Montagu Bastion

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Montagu Bastion
Plataforma de San Andrés
Part of Fortifications of Gibraltar
Montagu Bastion, Gibraltar.JPG
Montagu Bastion
Montagu and Orange Bastion.gif
Montagu and Orange Bastions as depicted on the scale Model of Gibraltar (1865) (now at the Gibraltar Museum)
Montagu Bastion is located in Gibraltar
Montagu Bastion
Montagu Bastion
Coordinates36°08′43″N 5°21′16″W / 36.145291°N 5.354376°W / 36.145291; -5.354376Coordinates: 36°08′43″N 5°21′16″W / 36.145291°N 5.354376°W / 36.145291; -5.354376
Site information
OwnerGovernment of Gibraltar
Open to
the public
Site history

The Montagu Bastion is one of many bastions which were designed to protect Gibraltar. Montagu was joined to Orange Bastion by a curtain wall known as Montagu Curtain and this bastion was protected by the Montagu Counterguard.


Montagu Gate dating from 1792 allowed access through Montagu Curtain immediately south of the bastion

Montagu Bastion was built on the remains of the Spanish Plataforma de San Andrés (Spanish: St. Andrew's Platform). A British bastion already existed on this site in the 1730s and was enlarged in 1773 giving it a pentagonal shape. In the 1790s, Sir William Green, oversaw improvements to Gibraltar's fortifications. As part of this he had the Montagu and the Orange Bastions extended and in addition he arranged for counterguards to be constructed in front of them in the Gibraltar Harbour.[1] The counterguard, which mirrors the shape of its bastion, had been authorised by the Duke of Richmond in 1787.[2] The theory behind constructing a counterguard, like the Montagu Counterguard in 1804,[3] is that the enemy has to first capture the counterguard in order to take the bastion. Whilst attempting this the enemy would come under the direct fire of the bastion thwarting their plan. Another layer of protection was added when Montagu Counterguard was also given a breakwater that would deter amphibious assaults.[1]

A new gate was cut through Montagu Curtain in 1792[3] and the counterguard was completed in 1804.[2] By 1859 the bastion had 29 guns making it the most powerful bastion in Gibraltar. This was in addition to the guns at the counteguard and six guns on Montagu Curtain.[4]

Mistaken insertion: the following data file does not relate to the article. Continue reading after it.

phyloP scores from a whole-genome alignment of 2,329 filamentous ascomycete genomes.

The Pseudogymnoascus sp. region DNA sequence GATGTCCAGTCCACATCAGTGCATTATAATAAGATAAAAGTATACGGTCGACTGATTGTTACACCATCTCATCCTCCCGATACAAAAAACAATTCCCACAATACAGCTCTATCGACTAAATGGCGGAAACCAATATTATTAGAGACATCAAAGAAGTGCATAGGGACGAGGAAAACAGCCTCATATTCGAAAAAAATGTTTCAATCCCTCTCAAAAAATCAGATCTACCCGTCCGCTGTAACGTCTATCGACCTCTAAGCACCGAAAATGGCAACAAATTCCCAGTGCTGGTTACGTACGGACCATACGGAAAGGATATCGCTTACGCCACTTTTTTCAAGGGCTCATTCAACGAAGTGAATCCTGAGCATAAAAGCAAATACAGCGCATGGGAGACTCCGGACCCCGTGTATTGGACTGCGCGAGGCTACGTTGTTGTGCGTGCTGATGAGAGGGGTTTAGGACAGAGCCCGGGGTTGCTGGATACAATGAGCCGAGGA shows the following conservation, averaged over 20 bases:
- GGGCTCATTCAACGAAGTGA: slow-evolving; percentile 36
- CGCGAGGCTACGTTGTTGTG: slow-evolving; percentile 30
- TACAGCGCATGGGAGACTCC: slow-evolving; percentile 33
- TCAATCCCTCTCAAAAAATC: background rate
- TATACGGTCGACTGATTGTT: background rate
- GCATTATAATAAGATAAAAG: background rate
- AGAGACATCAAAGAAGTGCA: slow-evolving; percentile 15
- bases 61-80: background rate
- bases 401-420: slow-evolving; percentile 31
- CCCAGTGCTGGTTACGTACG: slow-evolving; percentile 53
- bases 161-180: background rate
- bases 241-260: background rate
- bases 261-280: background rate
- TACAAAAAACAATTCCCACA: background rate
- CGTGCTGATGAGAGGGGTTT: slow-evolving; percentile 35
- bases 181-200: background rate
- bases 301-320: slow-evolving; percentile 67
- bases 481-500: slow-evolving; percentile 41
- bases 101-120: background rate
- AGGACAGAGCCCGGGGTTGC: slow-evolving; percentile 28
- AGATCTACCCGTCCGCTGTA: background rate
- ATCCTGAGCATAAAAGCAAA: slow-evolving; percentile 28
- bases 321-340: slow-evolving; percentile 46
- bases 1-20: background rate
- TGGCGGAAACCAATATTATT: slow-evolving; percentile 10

Three RML 10 inch 18 ton guns with Gibraltar Shields were installed in 1880 and removed in 1907.[3]

In 1931 the bastion had four QF 3 inch 20 cwt guns installed. During World War II the bastion was equipped with two QF 3.7 inch AA guns.[3]


Today the bastion houses a gym and offices for the Gibraltar Youth Service. The service runs four youth clubs and one of these meets at the bastion.[5]

The bastion also houses a 42-bed youth hostel known as the Emile Hostel.[6]

Remains of the three Gibraltar Shields which were used to protect the three RML 10 inch 18 ton guns are still in place today.[3]


  1. ^ a b Fa, Darren; Finlayson, Clive (2006). The fortifications of Gibraltar : 1068-1945 p.31 (1. publ. in Great Britain. ed.). Oxford [u.a.]: Osprey. ISBN 9781846030161.
  2. ^ a b "Government of Gibraltar Press Release". Panorama. 22 July 2001. Retrieved 7 March 2013.
  3. ^ a b c d e "Montagu Bastion, Montagu Counterguard, Montagu Curtain ..." Archived from the original on 5 September 2013. Retrieved 7 May 2013.
  4. ^ "1859 Map of the Fortifications of Gibraltar". UK National Archives MPH 1/23. Retrieved 17 May 2013.
  5. ^ "Gibraltar Youth Service". Retrieved 7 March 2013.
  6. ^ "Emile Hostel in Gibraltar". Retrieved 7 March 2013.